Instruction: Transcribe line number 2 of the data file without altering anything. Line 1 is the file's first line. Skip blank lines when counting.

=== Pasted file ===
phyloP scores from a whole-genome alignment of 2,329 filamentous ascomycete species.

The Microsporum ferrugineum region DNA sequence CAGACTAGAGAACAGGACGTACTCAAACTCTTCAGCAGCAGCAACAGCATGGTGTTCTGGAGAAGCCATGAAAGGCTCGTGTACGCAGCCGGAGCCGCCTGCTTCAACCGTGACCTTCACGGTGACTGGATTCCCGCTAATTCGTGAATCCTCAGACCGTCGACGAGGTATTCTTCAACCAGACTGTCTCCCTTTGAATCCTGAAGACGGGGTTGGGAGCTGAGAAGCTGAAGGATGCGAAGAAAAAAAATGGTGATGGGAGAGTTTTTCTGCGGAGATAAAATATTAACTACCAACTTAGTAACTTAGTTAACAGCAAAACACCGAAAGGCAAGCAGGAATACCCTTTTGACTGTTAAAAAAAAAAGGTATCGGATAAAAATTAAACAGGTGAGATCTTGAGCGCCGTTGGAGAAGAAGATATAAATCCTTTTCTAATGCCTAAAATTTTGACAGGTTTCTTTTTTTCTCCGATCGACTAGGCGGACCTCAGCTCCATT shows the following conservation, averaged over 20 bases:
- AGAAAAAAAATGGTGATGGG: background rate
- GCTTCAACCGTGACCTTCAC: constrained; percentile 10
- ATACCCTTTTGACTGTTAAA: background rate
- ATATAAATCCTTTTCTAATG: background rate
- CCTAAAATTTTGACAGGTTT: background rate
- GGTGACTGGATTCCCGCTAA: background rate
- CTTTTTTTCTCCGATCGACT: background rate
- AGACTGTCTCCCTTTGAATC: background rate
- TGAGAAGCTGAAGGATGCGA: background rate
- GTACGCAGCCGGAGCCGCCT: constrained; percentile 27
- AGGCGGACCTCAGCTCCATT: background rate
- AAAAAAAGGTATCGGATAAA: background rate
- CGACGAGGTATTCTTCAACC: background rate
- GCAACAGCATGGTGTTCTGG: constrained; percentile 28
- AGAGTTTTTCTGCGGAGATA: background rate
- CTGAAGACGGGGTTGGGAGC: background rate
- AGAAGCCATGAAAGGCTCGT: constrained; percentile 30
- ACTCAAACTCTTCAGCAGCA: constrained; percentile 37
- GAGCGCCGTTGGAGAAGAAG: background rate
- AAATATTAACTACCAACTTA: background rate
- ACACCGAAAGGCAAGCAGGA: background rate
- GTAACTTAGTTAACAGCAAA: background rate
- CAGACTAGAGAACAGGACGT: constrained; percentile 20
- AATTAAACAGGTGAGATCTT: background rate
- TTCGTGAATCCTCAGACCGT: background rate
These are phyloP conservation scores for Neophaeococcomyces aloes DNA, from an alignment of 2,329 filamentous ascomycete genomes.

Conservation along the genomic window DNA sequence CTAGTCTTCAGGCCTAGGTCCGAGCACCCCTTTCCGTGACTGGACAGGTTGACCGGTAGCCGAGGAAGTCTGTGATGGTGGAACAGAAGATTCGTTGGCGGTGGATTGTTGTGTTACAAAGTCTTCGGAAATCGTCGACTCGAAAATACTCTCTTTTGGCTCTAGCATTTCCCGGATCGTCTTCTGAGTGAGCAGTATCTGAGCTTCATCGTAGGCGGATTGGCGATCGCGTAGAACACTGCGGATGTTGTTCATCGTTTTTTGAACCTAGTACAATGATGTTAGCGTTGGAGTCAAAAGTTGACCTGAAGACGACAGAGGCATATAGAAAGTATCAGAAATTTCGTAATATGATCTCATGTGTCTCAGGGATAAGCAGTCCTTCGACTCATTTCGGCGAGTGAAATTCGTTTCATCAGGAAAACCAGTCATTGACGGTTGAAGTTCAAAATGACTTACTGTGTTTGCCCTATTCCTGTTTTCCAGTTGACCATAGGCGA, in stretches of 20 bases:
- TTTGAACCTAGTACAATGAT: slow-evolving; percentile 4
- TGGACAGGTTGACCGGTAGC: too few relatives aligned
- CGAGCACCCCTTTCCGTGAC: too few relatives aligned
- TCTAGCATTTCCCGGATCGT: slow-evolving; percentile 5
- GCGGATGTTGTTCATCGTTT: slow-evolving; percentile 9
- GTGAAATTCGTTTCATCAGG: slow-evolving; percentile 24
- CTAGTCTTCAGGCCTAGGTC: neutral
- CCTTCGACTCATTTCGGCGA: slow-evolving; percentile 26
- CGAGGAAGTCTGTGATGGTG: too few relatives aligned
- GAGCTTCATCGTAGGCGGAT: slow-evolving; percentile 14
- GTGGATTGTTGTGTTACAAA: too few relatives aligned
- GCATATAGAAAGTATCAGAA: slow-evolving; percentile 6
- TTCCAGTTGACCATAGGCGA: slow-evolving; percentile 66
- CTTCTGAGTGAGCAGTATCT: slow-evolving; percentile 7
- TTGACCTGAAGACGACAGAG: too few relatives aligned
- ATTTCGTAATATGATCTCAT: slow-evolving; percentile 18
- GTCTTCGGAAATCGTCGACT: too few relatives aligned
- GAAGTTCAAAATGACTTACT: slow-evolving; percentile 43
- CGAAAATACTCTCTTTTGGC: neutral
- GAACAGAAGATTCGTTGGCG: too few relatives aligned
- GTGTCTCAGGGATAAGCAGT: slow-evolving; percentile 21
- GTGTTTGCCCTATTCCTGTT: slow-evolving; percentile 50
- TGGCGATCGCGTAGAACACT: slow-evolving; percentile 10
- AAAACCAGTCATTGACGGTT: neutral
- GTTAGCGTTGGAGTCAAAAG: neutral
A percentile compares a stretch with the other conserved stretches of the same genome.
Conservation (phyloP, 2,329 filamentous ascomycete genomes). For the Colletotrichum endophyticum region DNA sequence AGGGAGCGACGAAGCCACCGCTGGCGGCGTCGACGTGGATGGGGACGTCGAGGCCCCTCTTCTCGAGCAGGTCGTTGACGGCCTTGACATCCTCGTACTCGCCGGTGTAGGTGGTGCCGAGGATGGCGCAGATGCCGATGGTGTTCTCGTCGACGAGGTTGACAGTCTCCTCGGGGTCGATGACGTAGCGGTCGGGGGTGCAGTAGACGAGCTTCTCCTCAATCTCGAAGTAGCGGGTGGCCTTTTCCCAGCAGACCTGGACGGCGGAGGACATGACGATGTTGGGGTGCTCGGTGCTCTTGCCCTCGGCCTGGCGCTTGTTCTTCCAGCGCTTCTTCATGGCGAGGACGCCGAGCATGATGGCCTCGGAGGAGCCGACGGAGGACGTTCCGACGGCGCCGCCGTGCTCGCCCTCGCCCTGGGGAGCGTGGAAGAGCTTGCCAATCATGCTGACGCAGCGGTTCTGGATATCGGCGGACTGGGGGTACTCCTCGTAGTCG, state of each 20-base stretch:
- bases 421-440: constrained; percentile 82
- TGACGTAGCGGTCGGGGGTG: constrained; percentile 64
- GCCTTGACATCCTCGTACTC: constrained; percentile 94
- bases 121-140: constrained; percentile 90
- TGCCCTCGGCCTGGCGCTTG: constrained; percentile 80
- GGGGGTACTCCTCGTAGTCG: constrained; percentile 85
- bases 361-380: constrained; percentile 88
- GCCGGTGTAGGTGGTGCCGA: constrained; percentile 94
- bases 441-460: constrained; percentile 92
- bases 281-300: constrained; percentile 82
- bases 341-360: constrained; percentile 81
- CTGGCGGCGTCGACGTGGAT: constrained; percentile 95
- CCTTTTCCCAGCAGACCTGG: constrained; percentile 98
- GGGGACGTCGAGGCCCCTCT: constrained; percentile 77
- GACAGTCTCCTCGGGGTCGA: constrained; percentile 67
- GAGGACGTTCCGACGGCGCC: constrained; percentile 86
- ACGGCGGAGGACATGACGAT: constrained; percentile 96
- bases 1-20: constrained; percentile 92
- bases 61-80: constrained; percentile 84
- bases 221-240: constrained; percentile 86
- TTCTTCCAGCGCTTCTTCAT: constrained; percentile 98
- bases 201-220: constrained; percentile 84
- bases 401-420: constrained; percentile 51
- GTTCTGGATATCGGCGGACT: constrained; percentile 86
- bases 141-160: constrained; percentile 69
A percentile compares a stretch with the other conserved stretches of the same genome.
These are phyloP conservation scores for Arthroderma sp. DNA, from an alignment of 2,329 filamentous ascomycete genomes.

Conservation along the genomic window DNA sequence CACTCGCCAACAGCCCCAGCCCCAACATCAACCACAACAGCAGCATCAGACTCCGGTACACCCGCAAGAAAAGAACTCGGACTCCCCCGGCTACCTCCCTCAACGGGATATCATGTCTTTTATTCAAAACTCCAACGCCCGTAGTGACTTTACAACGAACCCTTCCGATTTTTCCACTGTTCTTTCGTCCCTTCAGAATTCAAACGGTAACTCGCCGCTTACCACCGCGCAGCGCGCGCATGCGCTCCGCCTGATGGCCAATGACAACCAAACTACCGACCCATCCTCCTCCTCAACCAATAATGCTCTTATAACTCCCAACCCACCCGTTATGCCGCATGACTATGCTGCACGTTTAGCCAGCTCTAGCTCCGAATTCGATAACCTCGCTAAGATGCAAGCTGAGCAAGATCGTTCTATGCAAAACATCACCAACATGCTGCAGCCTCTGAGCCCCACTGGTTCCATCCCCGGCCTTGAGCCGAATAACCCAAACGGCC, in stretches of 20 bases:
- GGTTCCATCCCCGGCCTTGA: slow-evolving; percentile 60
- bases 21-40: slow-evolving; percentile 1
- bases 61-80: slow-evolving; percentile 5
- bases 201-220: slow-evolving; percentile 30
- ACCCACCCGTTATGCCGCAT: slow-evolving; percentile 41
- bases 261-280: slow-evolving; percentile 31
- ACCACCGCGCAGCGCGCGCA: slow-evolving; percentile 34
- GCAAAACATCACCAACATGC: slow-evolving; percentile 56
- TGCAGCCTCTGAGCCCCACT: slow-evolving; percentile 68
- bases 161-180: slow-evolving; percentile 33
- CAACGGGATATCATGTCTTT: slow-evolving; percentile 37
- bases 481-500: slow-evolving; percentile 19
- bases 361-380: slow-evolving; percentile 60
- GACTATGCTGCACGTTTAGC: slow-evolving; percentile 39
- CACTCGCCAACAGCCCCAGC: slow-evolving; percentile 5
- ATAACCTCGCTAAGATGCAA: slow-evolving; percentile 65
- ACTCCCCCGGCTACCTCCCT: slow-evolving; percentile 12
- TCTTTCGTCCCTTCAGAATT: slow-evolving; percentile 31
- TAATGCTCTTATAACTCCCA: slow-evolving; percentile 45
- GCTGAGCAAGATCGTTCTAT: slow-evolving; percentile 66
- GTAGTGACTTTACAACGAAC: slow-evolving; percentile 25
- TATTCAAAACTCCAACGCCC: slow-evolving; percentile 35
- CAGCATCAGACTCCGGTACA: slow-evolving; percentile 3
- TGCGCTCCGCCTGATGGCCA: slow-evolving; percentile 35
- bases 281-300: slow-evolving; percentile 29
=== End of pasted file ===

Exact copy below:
The Microsporum ferrugineum region DNA sequence CAGACTAGAGAACAGGACGTACTCAAACTCTTCAGCAGCAGCAACAGCATGGTGTTCTGGAGAAGCCATGAAAGGCTCGTGTACGCAGCCGGAGCCGCCTGCTTCAACCGTGACCTTCACGGTGACTGGATTCCCGCTAATTCGTGAATCCTCAGACCGTCGACGAGGTATTCTTCAACCAGACTGTCTCCCTTTGAATCCTGAAGACGGGGTTGGGAGCTGAGAAGCTGAAGGATGCGAAGAAAAAAAATGGTGATGGGAGAGTTTTTCTGCGGAGATAAAATATTAACTACCAACTTAGTAACTTAGTTAACAGCAAAACACCGAAAGGCAAGCAGGAATACCCTTTTGACTGTTAAAAAAAAAAGGTATCGGATAAAAATTAAACAGGTGAGATCTTGAGCGCCGTTGGAGAAGAAGATATAAATCCTTTTCTAATGCCTAAAATTTTGACAGGTTTCTTTTTTTCTCCGATCGACTAGGCGGACCTCAGCTCCATT shows the following conservation, averaged over 20 bases: